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Introduction to August Queue, Author of 'The Life: LGBT Mental Health'

May 21, 2020 August Queue

I’m August Queue, and I am a transmasculine, nonbinary, queer person. My pronouns are they/them and sometimes he/him. I’m going to be writing for The Life: LGBT Mental Health, and discussing my experience with mental health and the lesbian, gay, bisexual, queer, transgender, intersex, asexual, plus (LGBTQIA+) community. I have been diagnosed with a slew of different things, including posttraumatic stress disorder (PTSD), generalized anxiety disorder (GAD), obsessive-compulsive disorder (OCD), attention-deficit/hyperactivity disorder (ADHD), bipolar disorder, borderline personality disorder, and schizoaffective disorder. After turning 24 and spending four years in therapy, I discovered that I had autism.

Life Without a Mental Illness Diagnosis

I started experiencing symptoms when I was a very young child. Night terrors, insomnia, meltdowns, sensory overload, food aversion, anxiety, and depression were a part of my life since I was a small child. At seven, I asked my dad if it was normal for people to have so many sad thoughts all the time. As a burned-out 10-year-old, I confessed to my mother that I dreaded every day of school. Enduring another 12 years of schooling sounded like a nightmare. Middle school was particularly stressful. Middle school was marred by painful, icepick headaches that started behind my eyes. After a computerized tomography (CT) scan, an electroencephalogram (EEG), a magnetic resonance imaging (MRI) scan, and a scope shoved up my nose, my doctors chalked it up to stress.

Living in the Queer Closet

Stress has been ever-present in my life. By the time I got to high school, I had started questioning my sexuality. My best friend was crushing on the Jonas Brothers while I was crushing hard on her. Dressing androgynously made me feel better, but it aggravated my mother. I experienced multiple traumas throughout my life, and coming out was one of them. Keeping all my feelings from spilling out was causing my symptoms to become more and more complex.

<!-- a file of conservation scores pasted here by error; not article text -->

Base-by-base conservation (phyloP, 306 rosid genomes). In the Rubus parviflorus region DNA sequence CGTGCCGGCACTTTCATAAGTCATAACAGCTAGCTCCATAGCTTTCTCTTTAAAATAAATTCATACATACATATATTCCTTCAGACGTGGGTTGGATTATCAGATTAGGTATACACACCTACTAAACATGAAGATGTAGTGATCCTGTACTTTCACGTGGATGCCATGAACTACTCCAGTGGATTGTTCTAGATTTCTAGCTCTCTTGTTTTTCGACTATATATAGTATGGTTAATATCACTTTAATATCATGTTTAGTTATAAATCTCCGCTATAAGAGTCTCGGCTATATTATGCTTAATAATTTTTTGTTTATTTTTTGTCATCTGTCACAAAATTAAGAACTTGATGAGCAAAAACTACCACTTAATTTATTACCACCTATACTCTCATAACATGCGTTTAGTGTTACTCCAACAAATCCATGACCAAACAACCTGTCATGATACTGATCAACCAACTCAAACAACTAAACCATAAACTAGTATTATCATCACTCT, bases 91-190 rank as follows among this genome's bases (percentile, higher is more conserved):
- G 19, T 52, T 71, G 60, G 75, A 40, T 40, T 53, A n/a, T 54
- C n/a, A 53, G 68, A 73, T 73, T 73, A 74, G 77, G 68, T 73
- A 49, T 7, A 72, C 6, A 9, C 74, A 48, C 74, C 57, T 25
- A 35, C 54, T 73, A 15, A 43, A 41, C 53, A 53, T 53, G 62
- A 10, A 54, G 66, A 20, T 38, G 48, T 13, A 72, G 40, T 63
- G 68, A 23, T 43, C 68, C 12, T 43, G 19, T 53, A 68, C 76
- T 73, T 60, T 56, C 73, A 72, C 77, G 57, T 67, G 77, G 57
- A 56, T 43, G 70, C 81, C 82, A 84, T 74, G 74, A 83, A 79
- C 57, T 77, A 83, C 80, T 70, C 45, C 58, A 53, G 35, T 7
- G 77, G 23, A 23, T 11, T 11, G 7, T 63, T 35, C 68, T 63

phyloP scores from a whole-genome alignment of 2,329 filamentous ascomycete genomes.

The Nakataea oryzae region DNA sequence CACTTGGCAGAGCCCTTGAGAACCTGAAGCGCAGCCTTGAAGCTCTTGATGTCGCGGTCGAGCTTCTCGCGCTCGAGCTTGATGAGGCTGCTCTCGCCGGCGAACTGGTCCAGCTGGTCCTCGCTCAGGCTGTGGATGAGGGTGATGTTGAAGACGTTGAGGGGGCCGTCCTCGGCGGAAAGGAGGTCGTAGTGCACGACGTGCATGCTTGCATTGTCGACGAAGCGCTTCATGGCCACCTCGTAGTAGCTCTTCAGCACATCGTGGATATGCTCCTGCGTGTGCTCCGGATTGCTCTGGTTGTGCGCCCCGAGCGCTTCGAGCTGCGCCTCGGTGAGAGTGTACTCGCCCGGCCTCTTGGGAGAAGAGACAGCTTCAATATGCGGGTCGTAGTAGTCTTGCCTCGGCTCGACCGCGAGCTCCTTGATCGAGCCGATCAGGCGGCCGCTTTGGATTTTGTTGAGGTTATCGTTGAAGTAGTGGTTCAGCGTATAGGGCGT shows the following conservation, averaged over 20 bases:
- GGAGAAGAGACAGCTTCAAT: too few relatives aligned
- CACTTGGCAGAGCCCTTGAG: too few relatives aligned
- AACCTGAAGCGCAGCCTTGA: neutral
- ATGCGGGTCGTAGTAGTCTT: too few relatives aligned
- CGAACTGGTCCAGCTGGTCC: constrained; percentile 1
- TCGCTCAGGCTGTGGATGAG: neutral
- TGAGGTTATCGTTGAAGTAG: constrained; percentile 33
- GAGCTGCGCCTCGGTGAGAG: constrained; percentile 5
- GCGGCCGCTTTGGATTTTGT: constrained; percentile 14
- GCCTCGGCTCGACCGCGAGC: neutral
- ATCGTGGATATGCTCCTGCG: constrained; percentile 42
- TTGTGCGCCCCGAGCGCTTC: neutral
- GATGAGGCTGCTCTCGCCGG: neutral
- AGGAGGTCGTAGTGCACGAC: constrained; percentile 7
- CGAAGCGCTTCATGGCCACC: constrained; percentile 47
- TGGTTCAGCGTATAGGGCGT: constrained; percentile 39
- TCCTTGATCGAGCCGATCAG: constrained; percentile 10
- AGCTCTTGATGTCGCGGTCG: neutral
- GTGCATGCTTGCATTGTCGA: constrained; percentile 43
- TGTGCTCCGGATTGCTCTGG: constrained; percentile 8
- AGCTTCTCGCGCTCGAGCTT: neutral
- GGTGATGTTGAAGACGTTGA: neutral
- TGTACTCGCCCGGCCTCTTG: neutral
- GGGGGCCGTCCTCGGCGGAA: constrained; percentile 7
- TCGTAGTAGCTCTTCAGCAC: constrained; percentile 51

After experiencing a sexual assault in college, my sense of self was rocked completely. Who was I dressing in these heels and skirts for? My wardrobe was certainly not for me. No longer did I care if I catered to the male gaze. I cut my hair as short as I wanted it to, dated whoever I wanted, and changed my name. I could be whoever I wanted to be. Coming out as transgender (trans) and queer felt like skydiving into a new life. The only thing standing in my way was that nagging mental illness that wouldn’t leave me alone.

Proudly Autistic and Queer

Learn more about August Queue in this video:

Learning to appreciate how my brain functions was liberating. After a lifetime of struggling with friendships, bullying, and feeling out of place, I understood why I was this way. I was able to understand my neurodivergent brain and come up with steps of self-improvement. I learned to appreciate every part of my identity. One day, I hope to love all of those things about me. One of those steps will be documenting my thoughts through this blog, The Life: LGBT Mental Health. I hope this blog will be helpful to any queer, mentally ill, or disabled person, and to anyone who fits all of those criteria like me.

APA Reference
Queue, A. (2020, May 21). Introduction to August Queue, Author of 'The Life: LGBT Mental Health', HealthyPlace. Retrieved on 2020, October 25 from https://www.healthyplace.com/blogs/thelifelgbt/2020/5/introduction-august-queue-author-life-lgbt-mental-health



Author: August Queue

Find August on Instagram and his blog.

Lizanne Corbit
May, 26 2020 at 1:17 pm

Welcome, August! It is a pleasure to see you in this forum. So looking forward to reading future posts from you. This was such a joyous statement to read: "Learning to appreciate how my brain functions was liberating." How liberating, indeed! Glad to have you here.

May, 27 2020 at 9:52 am

Hi, Lizanne! Thank you so much for your comment! For me, learning more about mental illness really helps me appreciate my strengths and weaknesses. Mental health advocacy also taught me to appreciate others for who they are, and I'm learning to be a more empathetic person in the process. I'm happy to be here! Looking forward to interacting more with wonderful comments like this one.

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